Mobotix cameras (like networked computers) are connected to network switches and routers and thence to a computer network and often to the Internet. In this way, a camera can be configured to send an email message with an attached picture whenever it records an event.

Alternatively, the camera may also be accessed from anywhere in the world via a web browser or a product like QCAM Pro enabling one to monitor remotely what the camera is viewing, and even control devices connected to the camera. This functionality may be accomplished using a computer, a Tablet computer or a Smartphone. This capability lends itself to security monitoring from a dedicated location, perhaps enabling a saving in security guard costs.

We are aware of people who regularly use their Smartphone to look up the cameras installed in their workplaces or homes. This is not a question of spying on employees or family members, but making use of technology to see how busy a retail establishment may be, and to check that ‘every thing’s OK at home’.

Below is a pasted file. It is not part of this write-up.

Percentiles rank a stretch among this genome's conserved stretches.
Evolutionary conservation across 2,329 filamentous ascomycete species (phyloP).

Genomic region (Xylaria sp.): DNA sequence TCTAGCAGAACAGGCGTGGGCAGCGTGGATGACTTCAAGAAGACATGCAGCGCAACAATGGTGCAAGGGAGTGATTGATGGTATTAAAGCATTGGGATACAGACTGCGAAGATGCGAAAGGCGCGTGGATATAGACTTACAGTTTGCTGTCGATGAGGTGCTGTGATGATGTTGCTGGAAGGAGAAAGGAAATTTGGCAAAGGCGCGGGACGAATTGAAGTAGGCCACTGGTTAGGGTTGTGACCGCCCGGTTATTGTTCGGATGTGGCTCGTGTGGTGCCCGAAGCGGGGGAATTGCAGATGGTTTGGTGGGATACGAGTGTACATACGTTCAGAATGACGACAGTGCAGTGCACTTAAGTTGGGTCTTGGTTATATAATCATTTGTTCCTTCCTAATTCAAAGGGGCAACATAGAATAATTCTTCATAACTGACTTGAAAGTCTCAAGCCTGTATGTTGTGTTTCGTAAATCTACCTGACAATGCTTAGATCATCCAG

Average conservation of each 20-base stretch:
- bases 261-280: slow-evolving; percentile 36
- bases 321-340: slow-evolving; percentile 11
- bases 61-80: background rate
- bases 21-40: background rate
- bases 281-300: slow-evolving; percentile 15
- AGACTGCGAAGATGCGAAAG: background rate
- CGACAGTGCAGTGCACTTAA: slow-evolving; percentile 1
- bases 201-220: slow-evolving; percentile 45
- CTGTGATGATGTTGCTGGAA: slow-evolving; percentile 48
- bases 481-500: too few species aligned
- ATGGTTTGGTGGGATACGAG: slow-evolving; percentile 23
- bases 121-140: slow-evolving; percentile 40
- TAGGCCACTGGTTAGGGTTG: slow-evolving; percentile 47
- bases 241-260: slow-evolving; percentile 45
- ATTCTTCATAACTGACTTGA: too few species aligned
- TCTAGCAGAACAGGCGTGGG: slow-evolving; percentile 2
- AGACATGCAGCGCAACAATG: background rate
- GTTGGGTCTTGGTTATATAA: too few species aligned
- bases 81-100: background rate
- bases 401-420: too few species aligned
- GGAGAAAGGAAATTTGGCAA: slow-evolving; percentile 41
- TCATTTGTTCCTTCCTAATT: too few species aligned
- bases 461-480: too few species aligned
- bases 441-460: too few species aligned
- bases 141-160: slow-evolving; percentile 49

Examples exist of cameras around the world that are viewable by the public, including:

Mount Everest (not always visible, presumably due to weather):

http://www.evk2cnr.org/WebCams/PyramidOne/everest-webcam.html

Goolwa Wharf, in South Australia:

http://goolwawharf.alexandrina.com.au/cgi-bin/guestimage.html

Domestic installation:

http://mail.nod.com.au:8001/cgi-bin/guestimage.html

Now lest you think some of these live images do not show movement particularly smoothly, this would be because the camera may be configured with a slow frame rate, or the Internet speed of the connection limits what is practicable.